As the Boston Marathon bombings unfolded, thousands of anxious people in the region pulled out their mobile phones to connect with friends and family—and found that calls couldn’t be placed or received. Rumors that officials had shut down these mobile networks for security reasons weren’t true. The system was simply overloaded at a time when people needed it most.
Similar problems are likely to arise in the aftermath of other attacks or natural disasters such as earthquakes, when networks are overwhelmed by an instantaneous, acute need for large numbers of people to communicate at once. Our day-to-day communications networks aren’t always geared to scale up in emergencies. At these times, some citizens and companies need help, and others are eager to help—and all need to communicate. With some emerging technologies and a little advance coordination, we can harness our civic instinct to come together in times of crisis to keep data flowing.
We can start with an idea that needs no additional technology. Many people and companies operate Wi-Fi access points. Each of these points—whether used by apartment roommates, Starbucks patrons, or cell subscribers who get Wi-Fi “off-load” from their service providers—is connected to the Internet and often remains so even if cellular voice and data towers are out or overloaded.
These are tremendous potential resource. They could be preconfigured to allow their owners to quickly fling their digital doors wide in times of trouble, channeling a surge of traffic through broadband with a capacity naturally greater than that of cellular networks. The same folks who contemplated rushing to a hospital to give blood, or merchants who deplete their stores of bottled water without fretting about the cost, can share their network access in a way that can make a huge difference to fellow citizens in distress.
More ambitiously, recall that citizens in the midst of an emergency without working cell service still possess, in their smartphones and laptops, two-way radios that make their cell and Wi-Fi services function. So-called ad hoc networking technology can bind these radios together during times of crisis, creating a network that could be useful even if no one within it had access to the broader Internet. Imagine seeing your phone’s signal bars drop to zero. Instead of “No service,” the phone could fall back to “Connected to local network” and enable short but critical communications to people in the general vicinity to request help, check on someone’s welfare, or find food and shelter—perhaps using pre-saved credentials from services like Facebook and Twitter to communicate with friends and followers even when those services’ websites are inaccessible.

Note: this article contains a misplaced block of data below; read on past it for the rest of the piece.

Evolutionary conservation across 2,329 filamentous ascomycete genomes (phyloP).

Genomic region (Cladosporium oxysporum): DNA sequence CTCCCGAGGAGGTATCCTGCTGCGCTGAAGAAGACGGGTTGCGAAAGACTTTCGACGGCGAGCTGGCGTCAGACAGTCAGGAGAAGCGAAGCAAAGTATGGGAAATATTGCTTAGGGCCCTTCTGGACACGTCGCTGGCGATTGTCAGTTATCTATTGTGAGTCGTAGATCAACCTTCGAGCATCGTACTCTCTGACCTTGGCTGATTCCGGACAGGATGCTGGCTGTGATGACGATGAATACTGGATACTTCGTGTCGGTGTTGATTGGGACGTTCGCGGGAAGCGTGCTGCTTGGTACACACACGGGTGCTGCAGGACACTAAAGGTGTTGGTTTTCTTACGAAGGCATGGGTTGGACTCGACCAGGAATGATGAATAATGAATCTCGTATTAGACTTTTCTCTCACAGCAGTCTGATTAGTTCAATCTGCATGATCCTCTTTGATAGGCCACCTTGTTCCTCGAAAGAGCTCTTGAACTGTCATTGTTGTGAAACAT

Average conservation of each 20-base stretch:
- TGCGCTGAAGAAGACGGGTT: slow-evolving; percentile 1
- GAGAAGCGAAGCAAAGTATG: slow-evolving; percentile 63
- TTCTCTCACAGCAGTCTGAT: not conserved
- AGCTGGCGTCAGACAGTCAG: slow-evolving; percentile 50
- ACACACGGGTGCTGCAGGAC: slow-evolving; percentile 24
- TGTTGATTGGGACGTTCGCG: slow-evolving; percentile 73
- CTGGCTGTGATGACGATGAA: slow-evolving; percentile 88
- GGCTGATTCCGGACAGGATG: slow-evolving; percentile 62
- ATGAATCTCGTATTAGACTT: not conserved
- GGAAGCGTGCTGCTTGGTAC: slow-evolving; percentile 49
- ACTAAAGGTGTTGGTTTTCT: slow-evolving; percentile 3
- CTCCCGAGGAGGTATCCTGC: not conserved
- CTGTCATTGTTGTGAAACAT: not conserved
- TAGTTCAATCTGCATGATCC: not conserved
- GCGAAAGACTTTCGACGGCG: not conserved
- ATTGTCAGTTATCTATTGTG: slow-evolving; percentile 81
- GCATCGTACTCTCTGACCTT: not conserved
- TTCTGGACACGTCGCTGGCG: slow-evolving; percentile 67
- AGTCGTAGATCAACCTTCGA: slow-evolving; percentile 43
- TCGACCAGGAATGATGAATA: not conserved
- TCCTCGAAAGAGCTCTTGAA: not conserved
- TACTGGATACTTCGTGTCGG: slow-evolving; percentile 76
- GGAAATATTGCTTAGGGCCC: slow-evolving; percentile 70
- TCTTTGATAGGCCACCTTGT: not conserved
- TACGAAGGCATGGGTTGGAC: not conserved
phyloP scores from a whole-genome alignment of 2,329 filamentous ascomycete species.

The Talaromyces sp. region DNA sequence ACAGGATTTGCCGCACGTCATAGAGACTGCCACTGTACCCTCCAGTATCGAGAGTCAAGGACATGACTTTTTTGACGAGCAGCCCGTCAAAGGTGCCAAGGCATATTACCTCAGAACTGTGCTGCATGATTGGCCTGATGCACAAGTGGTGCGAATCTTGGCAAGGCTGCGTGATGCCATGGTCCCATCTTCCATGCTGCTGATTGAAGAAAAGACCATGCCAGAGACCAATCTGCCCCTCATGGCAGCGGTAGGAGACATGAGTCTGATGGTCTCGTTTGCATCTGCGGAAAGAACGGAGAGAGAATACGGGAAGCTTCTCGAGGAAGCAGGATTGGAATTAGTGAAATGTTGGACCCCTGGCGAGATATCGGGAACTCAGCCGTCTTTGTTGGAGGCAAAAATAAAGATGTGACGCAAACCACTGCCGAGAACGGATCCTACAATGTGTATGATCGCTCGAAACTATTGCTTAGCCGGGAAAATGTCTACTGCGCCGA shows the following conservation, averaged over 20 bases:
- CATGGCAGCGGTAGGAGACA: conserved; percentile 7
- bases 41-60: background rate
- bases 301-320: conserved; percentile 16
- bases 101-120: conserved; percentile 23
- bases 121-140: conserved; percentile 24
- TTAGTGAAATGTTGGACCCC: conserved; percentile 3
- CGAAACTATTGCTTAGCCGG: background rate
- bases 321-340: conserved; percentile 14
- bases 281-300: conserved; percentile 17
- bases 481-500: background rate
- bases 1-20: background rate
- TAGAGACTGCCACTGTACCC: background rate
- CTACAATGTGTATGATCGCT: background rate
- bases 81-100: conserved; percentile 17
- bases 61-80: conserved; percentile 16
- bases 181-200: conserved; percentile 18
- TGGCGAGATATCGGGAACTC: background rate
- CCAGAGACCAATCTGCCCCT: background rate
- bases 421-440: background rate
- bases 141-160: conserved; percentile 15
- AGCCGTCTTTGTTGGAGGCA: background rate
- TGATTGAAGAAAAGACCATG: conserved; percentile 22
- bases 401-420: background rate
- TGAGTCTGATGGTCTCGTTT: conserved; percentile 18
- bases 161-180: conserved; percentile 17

Such short inquiries and text-like messages are no substitute for full-blown mobile or Internet access, but they can help immeasurably during a crisis. And the brevity of communication within this kind of local network can potentially help it scale without failing under the weight of too many people trying to find one another at once. (At the same time, a Defense Department research project is challenging researchers to make higher-bandwidth ad hoc networks function for thousands of people.)
When professional responders are performing their vital jobs but others cannot easily communicate, these approaches can empower citizens, not-for-profits, and companies, helping them communicate and possibly provide other necessary assistance. In this mutual aid configuration, the more people affected, the more possibilities there are for those people to contribute resources, helping create a disruption-tolerant, delay-tolerant network—a form of scaling that is impractical for the traditional model.
Our argument isn’t that the approach will solve the problem completely. The FCC, other agencies, and the private sector need to continue to work on improving network reliability, resilience, and capacity.
But natural disasters and other crises aren’t going away, even as our dependence upon instant communications grows. Whether in the United States or elsewhere in the world—where we have seen authoritarian governments seek to disrupt traditional communications when they fear their own publics—mainstream consumer hardware and software can become a foundation for resilient interaction among people during a crisis and an innovative part of the solution to this very real challenge.
Julius Genachowski is former chairman of the Federal Communications Commission. Jonathan Zittrain is professor of law and professor of computer science at Harvard University, where he cofounded its Berkman Center for Internet & Society.
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